Don’t get me wrong. Apple has not been at the top of its game lately, and the new AppleTV has too many inexplicable warts to be brushed off as new release bugs. The Apple Watch was far more polished and complete at its release. Apple is huge, but it has to properly allocate those resources if it hopes to support its growing product lineup and ecosystem. A lot of pieces of that Apple ecosystem need help – iTunes, iCloud, parts of El Capitan, and now AppleTV.

        I am a strong Apple supporter and I am confident that Apple is working to be the best that it can be. Sometimes the company falls a bit short of its goals. Sometimes it falls a lot short. But Apple remains the best option by a long shot. Anyone who wants to jump ship to Android is welcome to do so. But you will have to live with the consequences.

  1. the first iPhone in 2007 was a diamond in the rough and look how far it’s come. Hell, even SJ tried to sell developers on the idea of web apps before the native apps were released.

    Do you remember MobileMe, then later rebranded iCloud in 2011?

      1. People forget about those mistakes. Steve did not run an infallibly tight ship. Problems in software and hardware have always been a part of Apple.Sometimes it’s hard to make a perfect product on the first iteration..

    1. The first iPhone in 2007 was a massive, massive improvement in usability over every other phone on the market. The nearest competitor with a full-front touchscreen, the LG Prada, had a T9 keypad for typing and you had to hit and drag miniature scrollbars to move up and down a page. And the less said about the Prada’s browser and network access, the better.

      In the face of that, people were more than willing to put up with some of its shortcomings. A diamond in the rough, after all, is still better than a polished lump of coal.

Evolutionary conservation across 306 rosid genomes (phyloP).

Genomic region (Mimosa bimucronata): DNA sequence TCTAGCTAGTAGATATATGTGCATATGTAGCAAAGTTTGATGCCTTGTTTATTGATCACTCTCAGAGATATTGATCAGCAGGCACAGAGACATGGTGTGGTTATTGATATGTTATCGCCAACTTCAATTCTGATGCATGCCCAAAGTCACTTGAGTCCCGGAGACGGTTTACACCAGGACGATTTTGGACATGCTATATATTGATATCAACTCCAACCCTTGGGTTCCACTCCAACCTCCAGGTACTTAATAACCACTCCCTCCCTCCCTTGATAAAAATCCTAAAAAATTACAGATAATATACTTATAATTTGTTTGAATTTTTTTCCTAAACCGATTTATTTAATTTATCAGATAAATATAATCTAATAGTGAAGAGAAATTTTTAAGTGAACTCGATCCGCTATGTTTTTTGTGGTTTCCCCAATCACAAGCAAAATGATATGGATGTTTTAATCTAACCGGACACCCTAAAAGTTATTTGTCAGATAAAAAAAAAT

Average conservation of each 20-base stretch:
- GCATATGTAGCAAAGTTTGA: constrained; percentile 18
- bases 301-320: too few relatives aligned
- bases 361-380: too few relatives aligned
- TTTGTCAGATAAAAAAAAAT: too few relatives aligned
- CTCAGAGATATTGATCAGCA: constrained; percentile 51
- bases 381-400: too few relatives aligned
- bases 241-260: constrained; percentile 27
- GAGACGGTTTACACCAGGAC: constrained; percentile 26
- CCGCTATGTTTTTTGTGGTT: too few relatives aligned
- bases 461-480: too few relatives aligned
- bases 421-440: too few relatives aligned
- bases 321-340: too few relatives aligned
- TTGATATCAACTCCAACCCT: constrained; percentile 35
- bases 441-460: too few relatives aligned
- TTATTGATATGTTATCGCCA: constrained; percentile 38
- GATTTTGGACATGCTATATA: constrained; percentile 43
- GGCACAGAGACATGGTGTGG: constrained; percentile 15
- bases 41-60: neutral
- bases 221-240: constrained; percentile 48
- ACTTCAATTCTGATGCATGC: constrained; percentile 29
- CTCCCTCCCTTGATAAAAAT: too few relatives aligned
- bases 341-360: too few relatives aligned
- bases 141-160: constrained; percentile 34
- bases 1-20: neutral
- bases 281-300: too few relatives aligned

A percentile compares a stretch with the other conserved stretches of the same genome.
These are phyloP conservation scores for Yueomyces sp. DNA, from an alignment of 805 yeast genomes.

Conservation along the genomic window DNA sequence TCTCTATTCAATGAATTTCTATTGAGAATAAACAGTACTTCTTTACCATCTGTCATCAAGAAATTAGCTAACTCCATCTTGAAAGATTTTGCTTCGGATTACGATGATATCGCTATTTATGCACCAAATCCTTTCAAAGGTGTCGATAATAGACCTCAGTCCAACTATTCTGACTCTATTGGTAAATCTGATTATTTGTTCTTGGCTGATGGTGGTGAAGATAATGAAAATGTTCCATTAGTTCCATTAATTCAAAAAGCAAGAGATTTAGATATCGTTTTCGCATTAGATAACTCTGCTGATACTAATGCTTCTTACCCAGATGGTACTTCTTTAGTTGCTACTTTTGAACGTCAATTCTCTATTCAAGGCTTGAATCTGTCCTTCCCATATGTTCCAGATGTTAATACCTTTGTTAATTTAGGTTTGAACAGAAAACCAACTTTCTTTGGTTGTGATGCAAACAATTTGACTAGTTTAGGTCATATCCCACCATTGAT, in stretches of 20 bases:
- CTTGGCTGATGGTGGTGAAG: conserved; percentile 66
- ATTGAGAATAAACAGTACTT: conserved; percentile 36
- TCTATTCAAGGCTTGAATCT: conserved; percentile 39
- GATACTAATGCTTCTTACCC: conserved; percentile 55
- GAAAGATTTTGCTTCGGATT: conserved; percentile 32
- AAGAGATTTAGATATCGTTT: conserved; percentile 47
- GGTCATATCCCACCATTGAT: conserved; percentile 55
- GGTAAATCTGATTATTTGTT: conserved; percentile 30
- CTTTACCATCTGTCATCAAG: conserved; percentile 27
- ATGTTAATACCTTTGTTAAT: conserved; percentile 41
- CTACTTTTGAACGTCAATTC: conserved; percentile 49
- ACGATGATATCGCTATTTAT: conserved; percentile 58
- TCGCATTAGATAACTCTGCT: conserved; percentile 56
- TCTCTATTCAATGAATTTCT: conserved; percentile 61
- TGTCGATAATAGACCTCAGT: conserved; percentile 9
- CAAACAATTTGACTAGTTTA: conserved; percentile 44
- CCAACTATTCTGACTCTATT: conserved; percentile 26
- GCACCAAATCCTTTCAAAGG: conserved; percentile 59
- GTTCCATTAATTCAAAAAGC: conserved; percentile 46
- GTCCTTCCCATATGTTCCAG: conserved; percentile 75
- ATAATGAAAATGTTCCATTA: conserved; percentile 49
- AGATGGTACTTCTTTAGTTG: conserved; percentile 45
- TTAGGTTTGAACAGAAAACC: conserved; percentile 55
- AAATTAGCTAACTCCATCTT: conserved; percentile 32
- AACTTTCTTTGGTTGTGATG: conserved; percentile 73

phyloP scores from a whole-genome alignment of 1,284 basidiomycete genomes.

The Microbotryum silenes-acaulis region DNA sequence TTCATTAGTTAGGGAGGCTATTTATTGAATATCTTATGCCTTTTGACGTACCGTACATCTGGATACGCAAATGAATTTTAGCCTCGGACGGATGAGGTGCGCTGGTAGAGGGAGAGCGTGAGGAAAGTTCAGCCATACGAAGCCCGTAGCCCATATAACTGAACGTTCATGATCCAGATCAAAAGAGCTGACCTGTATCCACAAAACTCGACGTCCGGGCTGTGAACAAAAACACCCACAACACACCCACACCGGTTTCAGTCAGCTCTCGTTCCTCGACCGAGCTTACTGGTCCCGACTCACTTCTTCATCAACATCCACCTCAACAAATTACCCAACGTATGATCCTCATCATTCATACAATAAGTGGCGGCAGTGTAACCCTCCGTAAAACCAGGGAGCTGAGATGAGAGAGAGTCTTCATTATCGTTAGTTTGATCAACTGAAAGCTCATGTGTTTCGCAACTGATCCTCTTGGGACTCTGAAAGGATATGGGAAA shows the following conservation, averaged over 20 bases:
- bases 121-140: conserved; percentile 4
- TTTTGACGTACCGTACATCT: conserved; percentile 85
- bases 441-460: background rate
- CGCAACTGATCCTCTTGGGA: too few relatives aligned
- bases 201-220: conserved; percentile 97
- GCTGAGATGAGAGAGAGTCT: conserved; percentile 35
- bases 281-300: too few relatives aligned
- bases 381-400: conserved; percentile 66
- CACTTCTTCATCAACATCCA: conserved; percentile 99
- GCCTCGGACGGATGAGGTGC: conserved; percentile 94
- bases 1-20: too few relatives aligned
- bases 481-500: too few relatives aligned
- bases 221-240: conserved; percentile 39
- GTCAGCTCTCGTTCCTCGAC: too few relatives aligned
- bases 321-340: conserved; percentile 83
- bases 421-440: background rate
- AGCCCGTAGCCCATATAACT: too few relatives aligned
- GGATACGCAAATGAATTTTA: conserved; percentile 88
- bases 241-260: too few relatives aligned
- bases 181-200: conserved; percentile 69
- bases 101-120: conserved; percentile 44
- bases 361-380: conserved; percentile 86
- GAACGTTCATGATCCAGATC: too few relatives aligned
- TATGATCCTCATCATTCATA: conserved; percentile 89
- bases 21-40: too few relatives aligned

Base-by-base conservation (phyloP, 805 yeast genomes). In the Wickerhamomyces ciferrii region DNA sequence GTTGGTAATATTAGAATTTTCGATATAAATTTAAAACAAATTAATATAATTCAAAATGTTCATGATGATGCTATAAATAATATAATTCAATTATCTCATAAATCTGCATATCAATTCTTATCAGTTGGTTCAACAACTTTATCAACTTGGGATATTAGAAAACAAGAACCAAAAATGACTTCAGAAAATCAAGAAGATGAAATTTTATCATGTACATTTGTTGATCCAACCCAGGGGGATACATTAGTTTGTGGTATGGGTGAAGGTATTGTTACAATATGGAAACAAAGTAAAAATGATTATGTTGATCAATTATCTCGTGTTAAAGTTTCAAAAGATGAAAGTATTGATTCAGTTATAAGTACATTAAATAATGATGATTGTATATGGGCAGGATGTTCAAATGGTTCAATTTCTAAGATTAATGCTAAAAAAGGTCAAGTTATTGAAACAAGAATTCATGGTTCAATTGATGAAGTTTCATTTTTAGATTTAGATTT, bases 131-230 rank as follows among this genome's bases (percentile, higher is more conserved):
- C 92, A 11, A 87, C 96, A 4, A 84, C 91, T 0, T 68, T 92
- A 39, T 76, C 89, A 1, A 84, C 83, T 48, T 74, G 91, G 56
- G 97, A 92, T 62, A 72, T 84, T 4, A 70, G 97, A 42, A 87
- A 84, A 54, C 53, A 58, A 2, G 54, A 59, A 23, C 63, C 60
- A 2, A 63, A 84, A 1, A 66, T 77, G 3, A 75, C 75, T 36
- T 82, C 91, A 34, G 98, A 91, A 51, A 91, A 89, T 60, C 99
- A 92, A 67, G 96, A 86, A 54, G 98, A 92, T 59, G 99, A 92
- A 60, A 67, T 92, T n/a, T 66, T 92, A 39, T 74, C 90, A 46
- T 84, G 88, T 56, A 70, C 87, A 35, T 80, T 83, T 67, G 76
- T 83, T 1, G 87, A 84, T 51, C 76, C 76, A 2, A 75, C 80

2. @MDN Take: Anytime anyone trots out “What Steve Jobs would’ve done” You lose credibility.

    Steve Jobs released the original iPad, that lost support only after a year!!! My iPad is stuck on iOS 5 and yet the iPad 2 can run iOS 9.

    1. I hope that was tongue in cheek. You can’t expect them to support old hardware forever.

      I don’t think this Apple TV was exactly what Apple wanted. They were unable to get the content deals they wanted, so they released the product they had.

      I’m glad Apple released the Apple TV now and is lettings developers have a go at experimentation. Meanwhile, they will continue to work on content, and let the Apple TV evolve.

      1. Of course I don’t! But the original iPad was a “test” HARDWARE product if there ever was one (as far as Apple’s standards).

        The “issues” with AppleTV are all software related and can eventually be updated. Missing features doesn’t make a product “beta” buggy untested features makes it beta. The Apple TV runs just fine as is. A lot better than the older Apple TV. Do i miss the keyboard? Yes. But support will come – probably in the next update along with a new iPhone app.

    2. “Steve Jobs released the original iPad, that lost support only after a year!!! My iPad is stuck on iOS 5”

      It didn’t lose support after a year. It launched with iOS 3, and could be updated the following year to iOS 4, and the year after that to iOS 5. It was able to run the most recent version of iOS up to 2.5 years after its release.

    3. Michael, the original iPad was introduced (April 03, 2010) iOS6 came out (Sep 19, 2013). ~ 2 1/2 years.

      Although incapable of running iOS6, I know plenty of people that are still using the original iPad today including my next door neighbour.

      1. I’m still using it now!

        BBC iPlayer and Youtube have given up on it and the Safari browser is as flaky as hell at playing video. But it still works well enough for simple reading, writing and web surfing, banking etc.

  3. I have been using my new 64GB ATV and I am convinced that unless you wish to play games then the previous AppleTV is far superior. I am very disappointed to loose ability to control the AppleTV using my AppleWatch. STUUUUUUUUPID….

    Apple had more than 2 years to get this to market and all we have right now is an after thought incomplete product 🙁 Why on earth would Apple alienate existing appleTV owners is beyond me…

    I was going to sell my other 3 AppleTVs and now I am thinking of selling this one instead. Really OUCH…

    1. Completely agree.
      Scrolling is the $hits.